Offshore Drilling Regulations (copy)

FILE - In this May 1, 2009 file photo, offshore oil drilling platform 'Gail' operated by Venoco, Inc., is shown off the coast of Santa Barbara, Calif. (AP Photo/Chris Carlson, File)

Leaders from the National Oceanic and Atmospheric Administration in Washington, D.C., came to Charleston last week to listen to our community and discuss important ocean issues. These efforts couldn’t come at a better time, as waters off of South Carolina are currently on the table for new offshore exploration and drilling.

We applaud NOAA for taking time to listen to real community voices, and the message is clear — locals don’t want offshore drilling. We want clean, thriving oceans, and a coastal environment where protection of natural resources and our coastal heritage are safeguarded.

The lifeblood of coastal South Carolina is the coast. One that’s oil-free. Pristine sandy shores, thriving salt marshes teeming with marine organisms and wildlife and salty waters draw millions of visitors each year, fueling a booming tourism industry. Extensive coastal wetlands support bountiful marine ecosystems and act as nursery grounds for species that sustain recreational and commercial fishing both inshore and offshore.

These coastal industries generate billions of dollars for the state each year and deliver consistent incomes to thousands of hardworking South Carolinians. But more than jobs and revenue, South Carolina’s ample natural resources define our way of life on the coast. They allow for a very special quality of living, where you can slow down enough to take in the unlimited beauty of Lowcountry beaches and marshes or enjoy freshly caught seafood.

It’s this quality of life that we’re not willing to risk for an unneeded expansion of oil and gas activities. Accepting the oil industry would inevitably lead to degradation of coastal waters and resources. Future consideration of energy development along our coasts should be forward-thinking and focused on solar and other forms of renewable energy that would support the creation of “green” jobs.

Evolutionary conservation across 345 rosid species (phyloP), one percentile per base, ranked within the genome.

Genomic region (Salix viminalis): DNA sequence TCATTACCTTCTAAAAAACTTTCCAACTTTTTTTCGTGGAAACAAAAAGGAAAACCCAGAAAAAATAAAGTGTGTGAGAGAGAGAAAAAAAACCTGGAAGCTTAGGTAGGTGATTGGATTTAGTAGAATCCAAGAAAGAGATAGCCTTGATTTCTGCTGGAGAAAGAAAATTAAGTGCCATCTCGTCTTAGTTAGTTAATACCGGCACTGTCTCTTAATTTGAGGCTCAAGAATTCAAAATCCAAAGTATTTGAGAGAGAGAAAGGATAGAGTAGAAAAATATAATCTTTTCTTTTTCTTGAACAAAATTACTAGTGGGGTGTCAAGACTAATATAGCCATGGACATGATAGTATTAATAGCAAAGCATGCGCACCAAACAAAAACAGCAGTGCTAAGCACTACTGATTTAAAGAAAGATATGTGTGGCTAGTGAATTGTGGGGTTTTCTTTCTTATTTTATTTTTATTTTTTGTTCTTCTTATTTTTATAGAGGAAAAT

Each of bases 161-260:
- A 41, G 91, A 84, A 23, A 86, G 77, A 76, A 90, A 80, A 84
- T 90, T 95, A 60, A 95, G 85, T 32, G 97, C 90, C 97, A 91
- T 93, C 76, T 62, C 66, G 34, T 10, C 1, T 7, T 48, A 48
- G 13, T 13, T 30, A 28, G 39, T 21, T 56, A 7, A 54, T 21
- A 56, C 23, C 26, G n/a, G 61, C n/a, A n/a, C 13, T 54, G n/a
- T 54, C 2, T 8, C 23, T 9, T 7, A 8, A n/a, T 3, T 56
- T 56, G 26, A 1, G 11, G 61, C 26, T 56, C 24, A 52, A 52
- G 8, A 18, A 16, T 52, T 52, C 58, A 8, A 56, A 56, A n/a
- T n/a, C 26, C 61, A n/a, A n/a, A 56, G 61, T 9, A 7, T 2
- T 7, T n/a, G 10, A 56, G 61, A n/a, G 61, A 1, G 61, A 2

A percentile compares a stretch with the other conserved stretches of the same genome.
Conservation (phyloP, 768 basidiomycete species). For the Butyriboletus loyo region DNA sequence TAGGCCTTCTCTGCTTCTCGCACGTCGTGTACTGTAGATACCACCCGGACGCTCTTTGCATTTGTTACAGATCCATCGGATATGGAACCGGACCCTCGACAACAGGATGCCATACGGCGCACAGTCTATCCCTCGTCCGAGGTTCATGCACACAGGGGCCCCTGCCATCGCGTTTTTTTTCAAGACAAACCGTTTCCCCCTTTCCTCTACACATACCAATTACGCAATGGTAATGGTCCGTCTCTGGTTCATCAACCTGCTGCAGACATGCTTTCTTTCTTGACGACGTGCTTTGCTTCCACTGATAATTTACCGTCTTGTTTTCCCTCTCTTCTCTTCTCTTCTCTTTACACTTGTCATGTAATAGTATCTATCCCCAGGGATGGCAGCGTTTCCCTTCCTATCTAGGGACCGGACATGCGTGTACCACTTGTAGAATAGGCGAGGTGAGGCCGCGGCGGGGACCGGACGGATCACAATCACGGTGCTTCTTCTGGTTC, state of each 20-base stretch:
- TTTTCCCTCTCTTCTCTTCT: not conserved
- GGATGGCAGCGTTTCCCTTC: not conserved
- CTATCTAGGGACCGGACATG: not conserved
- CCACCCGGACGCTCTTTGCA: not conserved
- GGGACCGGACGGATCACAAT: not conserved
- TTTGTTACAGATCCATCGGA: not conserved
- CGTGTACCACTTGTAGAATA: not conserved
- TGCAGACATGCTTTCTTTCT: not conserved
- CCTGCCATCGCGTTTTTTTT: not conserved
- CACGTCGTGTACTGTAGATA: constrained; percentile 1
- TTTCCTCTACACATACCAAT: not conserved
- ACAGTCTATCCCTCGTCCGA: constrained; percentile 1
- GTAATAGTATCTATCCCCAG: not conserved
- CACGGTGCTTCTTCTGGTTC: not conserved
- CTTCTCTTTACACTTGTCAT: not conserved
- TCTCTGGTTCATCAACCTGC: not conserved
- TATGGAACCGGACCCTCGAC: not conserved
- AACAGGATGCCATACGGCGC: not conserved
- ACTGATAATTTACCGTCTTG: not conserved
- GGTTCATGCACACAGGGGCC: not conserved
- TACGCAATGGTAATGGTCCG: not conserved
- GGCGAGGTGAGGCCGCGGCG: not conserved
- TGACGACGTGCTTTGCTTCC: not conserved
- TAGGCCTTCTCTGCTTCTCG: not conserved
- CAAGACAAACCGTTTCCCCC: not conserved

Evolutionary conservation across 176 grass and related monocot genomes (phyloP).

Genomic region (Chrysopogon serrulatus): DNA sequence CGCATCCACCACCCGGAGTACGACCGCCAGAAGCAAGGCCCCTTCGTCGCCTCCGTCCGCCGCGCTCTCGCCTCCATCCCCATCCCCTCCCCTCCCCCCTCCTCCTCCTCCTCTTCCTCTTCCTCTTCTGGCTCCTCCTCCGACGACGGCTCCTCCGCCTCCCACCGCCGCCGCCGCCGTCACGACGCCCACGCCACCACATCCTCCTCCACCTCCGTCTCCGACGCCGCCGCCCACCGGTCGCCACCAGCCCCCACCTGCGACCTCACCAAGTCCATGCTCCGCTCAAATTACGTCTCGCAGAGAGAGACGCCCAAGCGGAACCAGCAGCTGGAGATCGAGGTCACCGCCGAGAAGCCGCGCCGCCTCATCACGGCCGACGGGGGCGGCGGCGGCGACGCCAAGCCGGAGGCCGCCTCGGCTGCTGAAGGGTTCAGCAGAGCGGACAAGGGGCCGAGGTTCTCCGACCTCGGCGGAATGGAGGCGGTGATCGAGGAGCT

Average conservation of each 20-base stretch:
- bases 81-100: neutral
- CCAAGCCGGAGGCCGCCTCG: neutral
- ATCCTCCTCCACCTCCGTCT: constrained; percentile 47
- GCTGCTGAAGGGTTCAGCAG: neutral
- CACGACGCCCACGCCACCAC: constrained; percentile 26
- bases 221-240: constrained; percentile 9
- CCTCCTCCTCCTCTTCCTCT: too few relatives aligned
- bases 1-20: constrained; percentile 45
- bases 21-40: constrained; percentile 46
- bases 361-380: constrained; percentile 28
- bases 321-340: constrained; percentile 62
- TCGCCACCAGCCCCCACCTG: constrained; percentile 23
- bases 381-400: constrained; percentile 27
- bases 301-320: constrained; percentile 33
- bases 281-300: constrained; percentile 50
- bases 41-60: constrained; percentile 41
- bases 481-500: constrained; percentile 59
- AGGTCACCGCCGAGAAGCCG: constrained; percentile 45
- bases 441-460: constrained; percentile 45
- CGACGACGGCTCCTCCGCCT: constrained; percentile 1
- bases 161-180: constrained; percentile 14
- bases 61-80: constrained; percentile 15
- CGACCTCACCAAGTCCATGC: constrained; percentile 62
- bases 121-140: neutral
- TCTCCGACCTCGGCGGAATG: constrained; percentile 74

The negative impacts of offshore drilling are obvious. There’s the looming threat of another Deepwater Horizon-like disaster as well as the smaller leaks and spills that occur during day-to-day operations. The heavy industrialization that goes hand-in-hand with drilling would dramatically alter the character of coastal communities. Spreading slicks and an industrialized coast could hinder tourism, fishing and recreation economies and put local jobs at risk.

Many still in NOAA likely will recall the herculean efforts that were required of it and other federal agencies in responding to the Deepwater Horizon oil spill in the Gulf of Mexico. This spill was a wholly human-caused environmental calamity of unimaginable magnitude that continued unabated for months. Its effects are still impacting the environment and the health of people in the Gulf nearly a decade later, and negative effects are likely to continue for many more years. And it was preceded by the 1979 Ixtoc well blowout that was not capped for over 9 months.

Preceding any oil and gas development would be the harmful exploration process, called seismic airgun blasting. Creating one of the loudest man-made sounds in the ocean, this exploration can have damaging effects too — stunting catch rates in some commercial fish species and killing or harming organisms from the base of the ocean food chain all the way up to whales and dolphins.

Exploration and development of oil and gas in the Atlantic would bring irreversible changes to our state with little returns. At current consumption rates, the economically recoverable oil and gas resources off South Carolina are estimated as sufficient to meet domestic demand for only six days and five days, respectively. A handful of days’ worth of product for a potential lifetime of oily, toxic footprint is not worth the risk. Our coast would be scarred with drilling infrastructure long after the oil runs out and those jobs are gone. Green jobs, such as those associated with renewable energy development, would help diversify our energy sources for a more economically sound future and jobs that would last.

As former NOAA employees, we appreciate NOAA officials coming to our state to hear from those who have the most to lose if offshore drilling becomes a reality here. NOAA has the knowledge and authority to help protect our coast from this bleak outcome, and we respectfully request that it do so. Healthy oceans have a lot to offer, but we can reap those benefits only if our waters remain clean and our coasts stay oil-free.

Dr. Paul Sandifer is a former director of the S.C. Department of Natural Resources (retired) and former senior scientist and chief science adviser for NOAA’s National Ocean Service (retired). Dr. Geoff Scott is the former director of the NOAA Center for Coastal Environmental Health and Biomolecular Research and acting director of the Hollings Marine Laboratory at Fort Johnson (retired).